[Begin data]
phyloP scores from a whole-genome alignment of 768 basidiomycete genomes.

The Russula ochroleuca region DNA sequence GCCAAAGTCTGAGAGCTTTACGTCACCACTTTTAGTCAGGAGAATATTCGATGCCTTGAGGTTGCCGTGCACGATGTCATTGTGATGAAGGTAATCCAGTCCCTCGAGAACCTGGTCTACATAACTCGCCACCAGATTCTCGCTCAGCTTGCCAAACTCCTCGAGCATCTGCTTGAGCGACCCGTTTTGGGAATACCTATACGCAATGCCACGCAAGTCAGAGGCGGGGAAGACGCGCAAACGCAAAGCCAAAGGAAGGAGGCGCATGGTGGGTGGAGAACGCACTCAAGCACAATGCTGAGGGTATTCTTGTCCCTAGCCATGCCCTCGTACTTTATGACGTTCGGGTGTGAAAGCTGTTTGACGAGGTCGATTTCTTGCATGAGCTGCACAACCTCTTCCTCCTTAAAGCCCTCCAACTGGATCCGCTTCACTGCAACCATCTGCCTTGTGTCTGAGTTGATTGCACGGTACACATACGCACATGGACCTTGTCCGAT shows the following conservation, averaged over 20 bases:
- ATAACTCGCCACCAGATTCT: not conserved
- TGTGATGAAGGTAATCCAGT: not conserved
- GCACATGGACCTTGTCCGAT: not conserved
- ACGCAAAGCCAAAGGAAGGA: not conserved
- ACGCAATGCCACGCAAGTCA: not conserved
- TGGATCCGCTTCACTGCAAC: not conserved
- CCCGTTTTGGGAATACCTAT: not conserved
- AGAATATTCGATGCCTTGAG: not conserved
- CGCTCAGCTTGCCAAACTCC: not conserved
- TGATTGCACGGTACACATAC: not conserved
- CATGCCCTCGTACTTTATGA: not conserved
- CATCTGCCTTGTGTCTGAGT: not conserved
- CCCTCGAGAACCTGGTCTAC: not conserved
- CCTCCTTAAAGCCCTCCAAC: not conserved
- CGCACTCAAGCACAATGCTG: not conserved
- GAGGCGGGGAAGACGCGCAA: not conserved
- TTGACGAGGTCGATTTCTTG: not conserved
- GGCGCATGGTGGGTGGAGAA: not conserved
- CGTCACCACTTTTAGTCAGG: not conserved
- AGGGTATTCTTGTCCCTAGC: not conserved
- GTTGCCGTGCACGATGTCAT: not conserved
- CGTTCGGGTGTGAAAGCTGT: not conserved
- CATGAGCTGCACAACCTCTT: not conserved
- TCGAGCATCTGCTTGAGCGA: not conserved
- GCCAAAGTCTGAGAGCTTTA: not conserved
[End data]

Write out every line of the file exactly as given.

phyloP scores from a whole-genome alignment of 768 basidiomycete genomes.

The Russula ochroleuca region DNA sequence GCCAAAGTCTGAGAGCTTTACGTCACCACTTTTAGTCAGGAGAATATTCGATGCCTTGAGGTTGCCGTGCACGATGTCATTGTGATGAAGGTAATCCAGTCCCTCGAGAACCTGGTCTACATAACTCGCCACCAGATTCTCGCTCAGCTTGCCAAACTCCTCGAGCATCTGCTTGAGCGACCCGTTTTGGGAATACCTATACGCAATGCCACGCAAGTCAGAGGCGGGGAAGACGCGCAAACGCAAAGCCAAAGGAAGGAGGCGCATGGTGGGTGGAGAACGCACTCAAGCACAATGCTGAGGGTATTCTTGTCCCTAGCCATGCCCTCGTACTTTATGACGTTCGGGTGTGAAAGCTGTTTGACGAGGTCGATTTCTTGCATGAGCTGCACAACCTCTTCCTCCTTAAAGCCCTCCAACTGGATCCGCTTCACTGCAACCATCTGCCTTGTGTCTGAGTTGATTGCACGGTACACATACGCACATGGACCTTGTCCGAT shows the following conservation, averaged over 20 bases:
- ATAACTCGCCACCAGATTCT: not conserved
- TGTGATGAAGGTAATCCAGT: not conserved
- GCACATGGACCTTGTCCGAT: not conserved
- ACGCAAAGCCAAAGGAAGGA: not conserved
- ACGCAATGCCACGCAAGTCA: not conserved
- TGGATCCGCTTCACTGCAAC: not conserved
- CCCGTTTTGGGAATACCTAT: not conserved
- AGAATATTCGATGCCTTGAG: not conserved
- CGCTCAGCTTGCCAAACTCC: not conserved
- TGATTGCACGGTACACATAC: not conserved
- CATGCCCTCGTACTTTATGA: not conserved
- CATCTGCCTTGTGTCTGAGT: not conserved
- CCCTCGAGAACCTGGTCTAC: not conserved
- CCTCCTTAAAGCCCTCCAAC: not conserved
- CGCACTCAAGCACAATGCTG: not conserved
- GAGGCGGGGAAGACGCGCAA: not conserved
- TTGACGAGGTCGATTTCTTG: not conserved
- GGCGCATGGTGGGTGGAGAA: not conserved
- CGTCACCACTTTTAGTCAGG: not conserved
- AGGGTATTCTTGTCCCTAGC: not conserved
- GTTGCCGTGCACGATGTCAT: not conserved
- CGTTCGGGTGTGAAAGCTGT: not conserved
- CATGAGCTGCACAACCTCTT: not conserved
- TCGAGCATCTGCTTGAGCGA: not conserved
- GCCAAAGTCTGAGAGCTTTA: not conserved